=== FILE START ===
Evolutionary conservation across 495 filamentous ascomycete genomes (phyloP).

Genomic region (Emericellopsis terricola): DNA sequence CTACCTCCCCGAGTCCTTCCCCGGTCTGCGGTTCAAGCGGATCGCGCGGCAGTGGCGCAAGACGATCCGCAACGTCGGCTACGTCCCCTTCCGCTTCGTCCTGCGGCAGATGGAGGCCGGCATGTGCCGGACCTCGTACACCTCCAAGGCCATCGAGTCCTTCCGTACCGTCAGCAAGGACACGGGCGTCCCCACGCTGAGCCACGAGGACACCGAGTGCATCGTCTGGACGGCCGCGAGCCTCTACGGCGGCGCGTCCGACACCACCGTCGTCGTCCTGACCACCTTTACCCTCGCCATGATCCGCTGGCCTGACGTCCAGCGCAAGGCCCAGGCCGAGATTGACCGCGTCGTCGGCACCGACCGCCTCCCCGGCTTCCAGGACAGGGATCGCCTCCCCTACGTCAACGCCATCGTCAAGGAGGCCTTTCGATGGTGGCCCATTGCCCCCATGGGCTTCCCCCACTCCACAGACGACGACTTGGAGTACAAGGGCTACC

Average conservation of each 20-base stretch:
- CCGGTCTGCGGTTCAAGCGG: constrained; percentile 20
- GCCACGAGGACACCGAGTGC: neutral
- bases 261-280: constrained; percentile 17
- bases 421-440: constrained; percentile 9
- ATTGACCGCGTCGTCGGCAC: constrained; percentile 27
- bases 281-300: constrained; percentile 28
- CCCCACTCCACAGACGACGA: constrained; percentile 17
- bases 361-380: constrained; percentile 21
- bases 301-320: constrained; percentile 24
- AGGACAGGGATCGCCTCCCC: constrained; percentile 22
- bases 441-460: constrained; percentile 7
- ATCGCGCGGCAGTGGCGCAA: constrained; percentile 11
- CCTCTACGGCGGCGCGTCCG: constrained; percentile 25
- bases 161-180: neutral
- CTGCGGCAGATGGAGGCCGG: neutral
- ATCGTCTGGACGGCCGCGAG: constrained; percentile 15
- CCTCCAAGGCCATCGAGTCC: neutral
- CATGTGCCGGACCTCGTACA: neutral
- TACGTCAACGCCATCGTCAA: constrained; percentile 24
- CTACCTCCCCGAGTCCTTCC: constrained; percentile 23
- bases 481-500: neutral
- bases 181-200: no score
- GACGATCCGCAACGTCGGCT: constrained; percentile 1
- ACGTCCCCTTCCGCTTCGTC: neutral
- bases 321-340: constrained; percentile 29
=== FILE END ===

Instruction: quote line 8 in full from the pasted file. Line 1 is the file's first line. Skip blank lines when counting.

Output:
- ATTGACCGCGTCGTCGGCAC: constrained; percentile 27